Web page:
From: VanguardLH on
Indian Queen wrote:

> Accidently a 98mb attachment was sent in an email.

Uh uh. Accidentally you elected to add an attachment, accidentally you
browsed through the folders to find a file, accidentally you selected
the file, and accidentally you hit the Send button to send the e-mail.
There was no accident.

> It would not send

Because it far exceeds the anti-abuse quotas with whomever is your
unidentified e-mail provider.

> so it is stuck in my Outbox. It will not delete and it prohibits other
> sent activity. How can I get rid of it.

Delete an item stuck in the Outbox folder:
- Load Outlook.
- Put Outlook in offline mode (File -> Work Offline: enable).
- Exit Outlook.
- Load Outlook in its safe mode ("outlook.exe /safe").
- Delete the stuck item in the Outbox folder. If you don't want the
item to move into the Deleted Items folder, use Shift+Del to
permanently delete the item.
- Put Outlook in online mode (File -> Work Offline: disable).
- Restart Outlook in its normal mode.

For future reference:

E-mail is NOT a reliable file transfer mechanism. It wasn't intended or
designed for that. It was designed to send lots of small messages.
There is no CRC check on the file to ensure integrity. There is no
resume to re-retrieve the file if the e-mail download fails. There is
no guarantee the e-mail will arrive uncorrupted. Large e-mails can
generate timeouts and retries due to the delay when anti-virus programs
interrogate their content.

Do not use e-mail to send large files. It is rude to the recipient.
Not every recipient might want your large file. Not every recipient has
high-speed broadband Internet access. Many users still use slow dial-up
access, especially if all they do is e-mail. You waste your e-mail
provider's disk space and their bandwidth to send a huge e-mail. You
waste the e-mail provider's disk space and bandwidth at the recipient's
end. You eat up the disk quota for the recipient's mailbox (which could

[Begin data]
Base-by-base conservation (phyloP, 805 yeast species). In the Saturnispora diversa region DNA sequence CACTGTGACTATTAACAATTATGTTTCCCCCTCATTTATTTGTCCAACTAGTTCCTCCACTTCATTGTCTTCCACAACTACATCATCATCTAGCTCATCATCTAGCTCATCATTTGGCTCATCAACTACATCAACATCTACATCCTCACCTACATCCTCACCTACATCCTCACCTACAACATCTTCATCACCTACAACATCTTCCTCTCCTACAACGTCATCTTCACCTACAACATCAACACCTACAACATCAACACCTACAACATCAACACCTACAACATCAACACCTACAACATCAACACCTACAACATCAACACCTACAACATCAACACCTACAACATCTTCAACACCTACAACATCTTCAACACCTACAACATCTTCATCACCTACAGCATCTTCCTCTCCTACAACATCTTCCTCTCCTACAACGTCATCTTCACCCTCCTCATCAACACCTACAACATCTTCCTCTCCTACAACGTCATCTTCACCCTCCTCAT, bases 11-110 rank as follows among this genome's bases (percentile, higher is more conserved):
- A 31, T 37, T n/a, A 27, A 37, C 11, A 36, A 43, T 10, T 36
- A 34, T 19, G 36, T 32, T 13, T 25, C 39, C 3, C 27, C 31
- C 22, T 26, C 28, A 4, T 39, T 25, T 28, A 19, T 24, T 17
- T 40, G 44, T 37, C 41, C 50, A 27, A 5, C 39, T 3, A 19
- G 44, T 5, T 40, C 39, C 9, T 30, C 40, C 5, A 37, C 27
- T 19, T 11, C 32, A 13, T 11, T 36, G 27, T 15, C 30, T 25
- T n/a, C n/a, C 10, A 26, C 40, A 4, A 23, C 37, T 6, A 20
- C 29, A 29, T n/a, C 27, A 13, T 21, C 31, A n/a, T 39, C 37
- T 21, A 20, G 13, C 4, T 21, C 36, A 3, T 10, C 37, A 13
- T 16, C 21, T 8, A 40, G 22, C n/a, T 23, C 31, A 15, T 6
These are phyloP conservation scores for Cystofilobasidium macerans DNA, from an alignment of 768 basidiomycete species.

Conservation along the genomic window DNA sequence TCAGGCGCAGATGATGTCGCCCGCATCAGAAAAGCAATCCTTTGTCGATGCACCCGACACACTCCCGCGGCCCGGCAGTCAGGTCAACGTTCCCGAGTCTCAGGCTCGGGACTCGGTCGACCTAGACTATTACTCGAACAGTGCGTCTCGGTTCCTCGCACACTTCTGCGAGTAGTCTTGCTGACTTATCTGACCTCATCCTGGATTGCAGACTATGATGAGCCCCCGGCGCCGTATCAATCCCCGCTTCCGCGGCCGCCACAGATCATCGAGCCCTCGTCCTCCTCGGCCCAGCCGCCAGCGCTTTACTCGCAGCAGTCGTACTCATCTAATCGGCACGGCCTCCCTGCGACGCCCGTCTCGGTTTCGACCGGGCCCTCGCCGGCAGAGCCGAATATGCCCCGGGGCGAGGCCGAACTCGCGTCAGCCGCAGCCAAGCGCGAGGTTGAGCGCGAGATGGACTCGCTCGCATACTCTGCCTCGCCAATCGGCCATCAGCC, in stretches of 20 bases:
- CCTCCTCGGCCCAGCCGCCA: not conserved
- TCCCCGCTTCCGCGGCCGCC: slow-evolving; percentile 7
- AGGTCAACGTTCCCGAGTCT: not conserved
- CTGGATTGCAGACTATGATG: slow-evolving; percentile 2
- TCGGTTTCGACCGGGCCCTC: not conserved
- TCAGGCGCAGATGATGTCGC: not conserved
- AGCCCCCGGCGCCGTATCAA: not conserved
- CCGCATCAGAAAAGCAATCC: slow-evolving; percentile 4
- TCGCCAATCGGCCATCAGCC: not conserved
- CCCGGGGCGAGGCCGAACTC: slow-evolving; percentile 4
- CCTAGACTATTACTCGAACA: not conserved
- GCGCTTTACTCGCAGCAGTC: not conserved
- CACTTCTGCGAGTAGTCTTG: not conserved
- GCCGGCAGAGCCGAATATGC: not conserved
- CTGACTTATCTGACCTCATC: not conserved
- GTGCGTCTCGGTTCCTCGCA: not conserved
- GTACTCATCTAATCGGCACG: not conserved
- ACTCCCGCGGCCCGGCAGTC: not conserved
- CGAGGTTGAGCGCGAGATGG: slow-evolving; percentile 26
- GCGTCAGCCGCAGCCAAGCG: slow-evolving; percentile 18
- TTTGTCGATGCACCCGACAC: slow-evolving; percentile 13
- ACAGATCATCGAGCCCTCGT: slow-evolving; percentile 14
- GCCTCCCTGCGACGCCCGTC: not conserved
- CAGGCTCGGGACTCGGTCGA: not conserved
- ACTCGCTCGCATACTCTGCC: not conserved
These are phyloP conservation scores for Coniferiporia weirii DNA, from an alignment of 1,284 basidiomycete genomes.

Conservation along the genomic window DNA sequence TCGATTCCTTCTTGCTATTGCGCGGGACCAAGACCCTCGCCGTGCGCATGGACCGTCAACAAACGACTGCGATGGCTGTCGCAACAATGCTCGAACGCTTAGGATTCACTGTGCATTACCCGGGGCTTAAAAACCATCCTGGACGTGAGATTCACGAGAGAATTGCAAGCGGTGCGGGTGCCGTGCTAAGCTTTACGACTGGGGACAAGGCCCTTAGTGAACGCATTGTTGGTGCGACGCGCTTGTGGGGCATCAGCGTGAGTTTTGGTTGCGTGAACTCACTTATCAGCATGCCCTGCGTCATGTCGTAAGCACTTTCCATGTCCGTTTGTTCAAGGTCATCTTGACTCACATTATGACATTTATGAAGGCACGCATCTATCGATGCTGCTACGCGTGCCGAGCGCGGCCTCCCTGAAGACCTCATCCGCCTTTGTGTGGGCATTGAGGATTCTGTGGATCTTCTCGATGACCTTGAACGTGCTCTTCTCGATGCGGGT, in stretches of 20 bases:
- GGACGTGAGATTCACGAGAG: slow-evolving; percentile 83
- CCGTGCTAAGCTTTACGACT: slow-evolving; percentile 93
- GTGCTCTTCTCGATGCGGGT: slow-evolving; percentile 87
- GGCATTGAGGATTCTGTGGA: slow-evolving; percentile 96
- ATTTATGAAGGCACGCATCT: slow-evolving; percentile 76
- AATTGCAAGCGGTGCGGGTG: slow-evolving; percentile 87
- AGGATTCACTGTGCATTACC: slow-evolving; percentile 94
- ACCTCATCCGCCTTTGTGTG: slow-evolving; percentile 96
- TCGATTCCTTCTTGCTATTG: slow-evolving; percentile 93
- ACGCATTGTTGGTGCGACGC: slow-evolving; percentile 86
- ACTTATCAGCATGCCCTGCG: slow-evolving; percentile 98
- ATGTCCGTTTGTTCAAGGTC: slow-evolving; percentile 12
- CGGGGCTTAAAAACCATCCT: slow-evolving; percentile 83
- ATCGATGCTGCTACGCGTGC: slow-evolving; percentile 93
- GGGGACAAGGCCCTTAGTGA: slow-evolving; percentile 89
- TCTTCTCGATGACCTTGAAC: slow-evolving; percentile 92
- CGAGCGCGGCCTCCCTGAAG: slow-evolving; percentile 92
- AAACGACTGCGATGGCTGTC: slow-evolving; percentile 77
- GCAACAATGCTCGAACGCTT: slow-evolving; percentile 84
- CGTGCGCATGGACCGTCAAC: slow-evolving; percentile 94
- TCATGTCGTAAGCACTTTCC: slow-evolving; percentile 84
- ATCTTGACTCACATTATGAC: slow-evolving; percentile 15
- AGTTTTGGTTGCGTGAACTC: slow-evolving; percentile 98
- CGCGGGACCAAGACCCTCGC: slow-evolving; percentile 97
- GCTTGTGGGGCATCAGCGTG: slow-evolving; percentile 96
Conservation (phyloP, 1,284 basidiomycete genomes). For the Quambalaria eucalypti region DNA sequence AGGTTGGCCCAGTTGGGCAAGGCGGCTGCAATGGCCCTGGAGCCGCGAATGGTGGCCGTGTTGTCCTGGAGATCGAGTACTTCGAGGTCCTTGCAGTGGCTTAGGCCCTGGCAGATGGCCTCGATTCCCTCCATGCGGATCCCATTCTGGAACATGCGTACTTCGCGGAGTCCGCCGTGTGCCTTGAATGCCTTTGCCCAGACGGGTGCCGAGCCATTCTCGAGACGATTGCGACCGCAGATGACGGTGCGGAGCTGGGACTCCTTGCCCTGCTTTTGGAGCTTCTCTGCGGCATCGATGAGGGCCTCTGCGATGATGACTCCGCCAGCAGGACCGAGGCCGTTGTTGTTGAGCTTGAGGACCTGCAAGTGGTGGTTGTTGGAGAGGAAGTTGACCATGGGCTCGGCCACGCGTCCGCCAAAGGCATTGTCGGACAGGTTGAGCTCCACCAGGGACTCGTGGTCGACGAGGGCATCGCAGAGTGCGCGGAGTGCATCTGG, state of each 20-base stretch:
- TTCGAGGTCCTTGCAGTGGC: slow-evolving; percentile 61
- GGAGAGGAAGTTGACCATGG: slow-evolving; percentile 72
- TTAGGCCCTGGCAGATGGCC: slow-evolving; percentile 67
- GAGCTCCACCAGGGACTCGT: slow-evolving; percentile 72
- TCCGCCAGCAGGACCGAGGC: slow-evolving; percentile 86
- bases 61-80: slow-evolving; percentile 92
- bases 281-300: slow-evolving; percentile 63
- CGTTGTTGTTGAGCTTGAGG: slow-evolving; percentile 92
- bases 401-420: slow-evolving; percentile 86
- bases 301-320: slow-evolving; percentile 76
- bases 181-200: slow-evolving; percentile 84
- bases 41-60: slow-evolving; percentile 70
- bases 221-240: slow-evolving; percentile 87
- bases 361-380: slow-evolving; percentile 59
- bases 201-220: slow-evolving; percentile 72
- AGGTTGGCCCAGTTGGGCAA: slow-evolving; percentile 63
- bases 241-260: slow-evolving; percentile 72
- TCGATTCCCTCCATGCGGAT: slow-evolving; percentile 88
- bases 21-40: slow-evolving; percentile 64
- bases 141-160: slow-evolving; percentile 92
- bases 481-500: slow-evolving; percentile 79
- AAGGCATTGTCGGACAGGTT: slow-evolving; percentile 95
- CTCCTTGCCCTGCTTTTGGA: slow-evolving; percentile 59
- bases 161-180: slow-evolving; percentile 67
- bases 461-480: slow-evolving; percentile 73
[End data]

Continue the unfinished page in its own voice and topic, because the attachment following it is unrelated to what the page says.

render it unusable so further e-mails get rejected due to a full
mailbox). You irritate users still on dial-up that have to wait eons
waiting to download your huge e-mail. Some users have usage quotas
(i.e., so many bytes/month) and you waste it with a file that they may
not want. Don't be insensitive to recipients of your e-mails. Take the
large file out of the e-mail.

Save the file in online storage and send the recipient a URL link to the
file. Your e-mail remains small. It is more likely to arrive. It is
more likely to be seen. The recipient can decide whether or not and
when to download your large file. Be polite by sending small e-mails.

Your ISP probably allows many gigabytes of online storage for personal
web pages. Upload your file there and provide a URL link to it. Other
methods (of using online storage), all free, are: (50GB max quota, 2GB max file size) (500MB max file size) (300MB max file size) (10GB max file size) (300MB max file size) (500MB max file size) (1GB max file size) (500MB max file size) (500MB max file size)

If it is sensitive content and when storing it online in a public
storage area or to guard it against whomever operates the online storage
service, remember to encrypt it.
From: Gordon on

"Peter Foldes" <maci252211(a)> wrote in message
> Gordon
> Now you can get your diploma in Marriage Counseling. LOL